Nightmare 2: Freddy’s Revenge (on who or whatever).
First Rule for sequels: Never let yourself be bothered by logic, or the absence of same.
Second Rule: It is a truth universally acknowledged that a movie which made a good fortune must be in want of a sequel.
Part two introduces us to a new (and improved?) Freddy, here starts his transition from a troubled serial killer into the show master of horror which we know him as today.
Nightmare two also plays the recurring topic of teenage fear of (homo-)sexuality decidedly more open than the others do, if it wasn’t for exploding canaries among other things it could have become a more than worthy successor.
As it stands the changes between the original Nightmare and the first of its sequels perfectly serve to illustrate the changes the genre went through in the 80’s.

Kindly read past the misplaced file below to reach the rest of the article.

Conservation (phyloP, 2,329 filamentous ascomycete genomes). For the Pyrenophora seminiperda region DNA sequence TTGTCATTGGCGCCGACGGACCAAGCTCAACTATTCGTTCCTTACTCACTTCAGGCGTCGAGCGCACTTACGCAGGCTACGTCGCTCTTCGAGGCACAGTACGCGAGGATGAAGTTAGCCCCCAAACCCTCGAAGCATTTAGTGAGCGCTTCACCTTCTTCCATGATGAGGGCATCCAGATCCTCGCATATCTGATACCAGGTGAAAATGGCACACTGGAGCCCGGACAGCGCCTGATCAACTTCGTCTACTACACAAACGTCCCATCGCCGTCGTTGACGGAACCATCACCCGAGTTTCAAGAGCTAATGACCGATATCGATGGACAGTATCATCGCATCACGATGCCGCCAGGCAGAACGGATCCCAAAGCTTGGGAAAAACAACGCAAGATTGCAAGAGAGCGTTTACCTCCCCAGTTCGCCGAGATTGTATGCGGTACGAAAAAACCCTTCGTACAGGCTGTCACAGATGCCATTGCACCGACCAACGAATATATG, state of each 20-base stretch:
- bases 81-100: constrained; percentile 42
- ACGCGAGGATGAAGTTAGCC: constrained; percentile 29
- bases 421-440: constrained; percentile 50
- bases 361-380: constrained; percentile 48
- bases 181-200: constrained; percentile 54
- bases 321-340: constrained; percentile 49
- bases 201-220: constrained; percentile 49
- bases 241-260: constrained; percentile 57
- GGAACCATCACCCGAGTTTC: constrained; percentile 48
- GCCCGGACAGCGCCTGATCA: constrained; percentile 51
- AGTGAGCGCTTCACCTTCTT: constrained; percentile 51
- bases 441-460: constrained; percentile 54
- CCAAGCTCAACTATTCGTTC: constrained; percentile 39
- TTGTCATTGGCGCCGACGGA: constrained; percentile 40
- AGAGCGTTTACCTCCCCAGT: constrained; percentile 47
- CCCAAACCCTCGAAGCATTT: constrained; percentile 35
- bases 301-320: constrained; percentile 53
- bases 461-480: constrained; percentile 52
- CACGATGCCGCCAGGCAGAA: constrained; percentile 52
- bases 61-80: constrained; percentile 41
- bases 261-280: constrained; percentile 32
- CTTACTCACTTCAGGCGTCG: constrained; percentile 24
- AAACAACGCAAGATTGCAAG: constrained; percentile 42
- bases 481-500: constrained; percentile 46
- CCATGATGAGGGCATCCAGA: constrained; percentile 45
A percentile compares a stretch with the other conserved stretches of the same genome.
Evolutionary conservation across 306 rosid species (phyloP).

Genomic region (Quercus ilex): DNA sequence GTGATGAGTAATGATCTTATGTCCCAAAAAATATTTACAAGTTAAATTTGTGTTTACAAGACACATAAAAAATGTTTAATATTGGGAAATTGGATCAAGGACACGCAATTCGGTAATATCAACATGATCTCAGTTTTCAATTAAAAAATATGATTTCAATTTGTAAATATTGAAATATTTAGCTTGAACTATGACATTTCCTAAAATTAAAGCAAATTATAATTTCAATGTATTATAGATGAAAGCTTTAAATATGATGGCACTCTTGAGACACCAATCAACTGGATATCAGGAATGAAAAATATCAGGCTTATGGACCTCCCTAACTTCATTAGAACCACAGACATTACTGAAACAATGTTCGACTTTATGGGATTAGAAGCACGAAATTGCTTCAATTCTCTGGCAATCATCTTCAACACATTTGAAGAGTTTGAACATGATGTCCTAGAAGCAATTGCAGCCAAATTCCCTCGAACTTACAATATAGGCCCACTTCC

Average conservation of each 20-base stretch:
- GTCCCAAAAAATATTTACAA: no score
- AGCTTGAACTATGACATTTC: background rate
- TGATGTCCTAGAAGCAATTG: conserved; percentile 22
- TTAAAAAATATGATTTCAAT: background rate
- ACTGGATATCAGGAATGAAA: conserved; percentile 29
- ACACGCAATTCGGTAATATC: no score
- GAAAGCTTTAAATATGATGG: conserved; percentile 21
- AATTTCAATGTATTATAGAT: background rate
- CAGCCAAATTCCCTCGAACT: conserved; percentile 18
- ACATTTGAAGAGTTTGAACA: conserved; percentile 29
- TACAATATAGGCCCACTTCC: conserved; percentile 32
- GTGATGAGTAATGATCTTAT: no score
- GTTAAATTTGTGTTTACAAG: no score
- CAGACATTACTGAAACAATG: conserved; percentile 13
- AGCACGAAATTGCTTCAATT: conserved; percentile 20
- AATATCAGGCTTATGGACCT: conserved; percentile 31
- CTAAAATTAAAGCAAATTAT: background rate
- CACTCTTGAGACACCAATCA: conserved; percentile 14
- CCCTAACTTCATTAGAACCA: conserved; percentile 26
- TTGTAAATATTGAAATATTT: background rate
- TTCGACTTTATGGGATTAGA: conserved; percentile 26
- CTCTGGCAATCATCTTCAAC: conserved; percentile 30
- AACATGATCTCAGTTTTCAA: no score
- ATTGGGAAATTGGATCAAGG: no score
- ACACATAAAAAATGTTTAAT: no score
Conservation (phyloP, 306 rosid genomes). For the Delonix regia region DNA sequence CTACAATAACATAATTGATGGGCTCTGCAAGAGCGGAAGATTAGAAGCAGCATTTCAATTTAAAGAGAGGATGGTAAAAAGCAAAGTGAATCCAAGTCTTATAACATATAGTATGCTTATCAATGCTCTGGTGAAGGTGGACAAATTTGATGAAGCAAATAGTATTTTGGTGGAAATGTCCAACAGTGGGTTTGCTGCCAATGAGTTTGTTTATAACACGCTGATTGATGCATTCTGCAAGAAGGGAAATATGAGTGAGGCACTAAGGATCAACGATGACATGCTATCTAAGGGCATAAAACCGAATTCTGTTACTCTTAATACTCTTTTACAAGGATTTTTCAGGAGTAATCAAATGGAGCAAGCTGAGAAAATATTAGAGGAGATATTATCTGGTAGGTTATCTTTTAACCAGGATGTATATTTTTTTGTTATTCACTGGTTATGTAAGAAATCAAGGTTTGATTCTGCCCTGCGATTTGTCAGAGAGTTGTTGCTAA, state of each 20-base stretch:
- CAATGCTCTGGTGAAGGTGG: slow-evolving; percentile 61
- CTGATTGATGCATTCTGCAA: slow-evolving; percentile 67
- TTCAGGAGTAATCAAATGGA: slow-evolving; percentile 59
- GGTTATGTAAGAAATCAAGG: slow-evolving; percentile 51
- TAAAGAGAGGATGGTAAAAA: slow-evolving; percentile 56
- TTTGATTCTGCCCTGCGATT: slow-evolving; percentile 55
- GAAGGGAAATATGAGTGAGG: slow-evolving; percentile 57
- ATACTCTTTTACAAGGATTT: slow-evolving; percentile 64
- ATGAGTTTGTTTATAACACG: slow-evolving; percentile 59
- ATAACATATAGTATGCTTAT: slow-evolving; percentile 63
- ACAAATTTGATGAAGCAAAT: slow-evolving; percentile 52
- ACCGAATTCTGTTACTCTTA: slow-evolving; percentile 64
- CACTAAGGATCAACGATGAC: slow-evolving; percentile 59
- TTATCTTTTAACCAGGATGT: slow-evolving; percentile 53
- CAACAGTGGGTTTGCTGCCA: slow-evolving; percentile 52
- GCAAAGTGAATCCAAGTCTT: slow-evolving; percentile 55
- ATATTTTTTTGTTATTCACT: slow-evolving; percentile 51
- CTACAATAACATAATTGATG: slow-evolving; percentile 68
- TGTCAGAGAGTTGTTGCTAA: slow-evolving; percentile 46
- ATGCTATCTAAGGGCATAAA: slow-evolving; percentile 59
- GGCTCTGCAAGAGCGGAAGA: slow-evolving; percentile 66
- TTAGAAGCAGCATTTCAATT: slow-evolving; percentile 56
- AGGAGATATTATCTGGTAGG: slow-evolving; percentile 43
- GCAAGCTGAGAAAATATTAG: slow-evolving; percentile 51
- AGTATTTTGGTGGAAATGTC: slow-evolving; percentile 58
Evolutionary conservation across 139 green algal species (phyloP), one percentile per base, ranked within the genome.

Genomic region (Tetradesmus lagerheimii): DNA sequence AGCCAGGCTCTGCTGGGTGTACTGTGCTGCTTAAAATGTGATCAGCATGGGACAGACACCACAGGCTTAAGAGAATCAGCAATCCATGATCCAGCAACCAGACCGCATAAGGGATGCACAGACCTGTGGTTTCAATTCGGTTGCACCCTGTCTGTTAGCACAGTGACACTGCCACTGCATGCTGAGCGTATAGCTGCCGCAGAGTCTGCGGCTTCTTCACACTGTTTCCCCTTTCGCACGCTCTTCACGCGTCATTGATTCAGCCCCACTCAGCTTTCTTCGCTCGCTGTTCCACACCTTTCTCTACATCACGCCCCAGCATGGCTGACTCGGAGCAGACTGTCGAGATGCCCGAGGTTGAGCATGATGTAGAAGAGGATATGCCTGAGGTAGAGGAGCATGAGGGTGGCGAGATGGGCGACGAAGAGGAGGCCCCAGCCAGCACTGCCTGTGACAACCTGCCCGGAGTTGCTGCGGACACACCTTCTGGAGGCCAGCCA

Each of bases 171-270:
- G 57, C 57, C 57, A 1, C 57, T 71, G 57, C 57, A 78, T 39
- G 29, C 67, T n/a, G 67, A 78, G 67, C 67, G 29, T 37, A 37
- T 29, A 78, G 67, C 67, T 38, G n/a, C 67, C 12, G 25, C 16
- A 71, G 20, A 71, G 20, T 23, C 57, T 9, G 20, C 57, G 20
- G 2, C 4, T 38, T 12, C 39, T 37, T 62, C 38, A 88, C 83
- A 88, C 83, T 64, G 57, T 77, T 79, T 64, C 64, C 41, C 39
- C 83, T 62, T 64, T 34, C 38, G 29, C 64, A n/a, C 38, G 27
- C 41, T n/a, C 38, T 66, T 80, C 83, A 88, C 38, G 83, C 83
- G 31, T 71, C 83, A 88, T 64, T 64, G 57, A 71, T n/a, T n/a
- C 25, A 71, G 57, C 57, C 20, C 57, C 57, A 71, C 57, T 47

It’s a entertaining movie, one that comes packaged with a further amazing piece of artwork, just non that really stands out.
I still do find the scene between Jesse and his sleeping sister to count among the more memorable ones of the series, no less.
Nightmare 3: Dream Warriors
Wes Craven returns and Heather Langenkamp with him. Despite the fact that the script follows the route taken by the first sequel and furthers Freddy’s status as entertainer, it also goes back to stark horror with some truly unnerving ideas.
The perfect execution of the FX, a sequence which shows a marionette change into Freddy for example has lost nothing of its impact, a sly sense of (occasionally dark) humour, as a comic reader I simply loved that the bar where they meet with Nancy’s Father is called Little Nemo’s, and a wonderful cast that includes young Patricia Arquette and Jennifer Rubin, make this one worthy sequel I can hardly find a flaw with.
And such a sweet poster to go with it, that slowly ebbs out the erotic undertones and adds a definitive fantasy aspect the series should gain from here onwards.
I positively love this promotional picture of Freddy Nurse, there’s something disturbingly sexy to her (him? it?):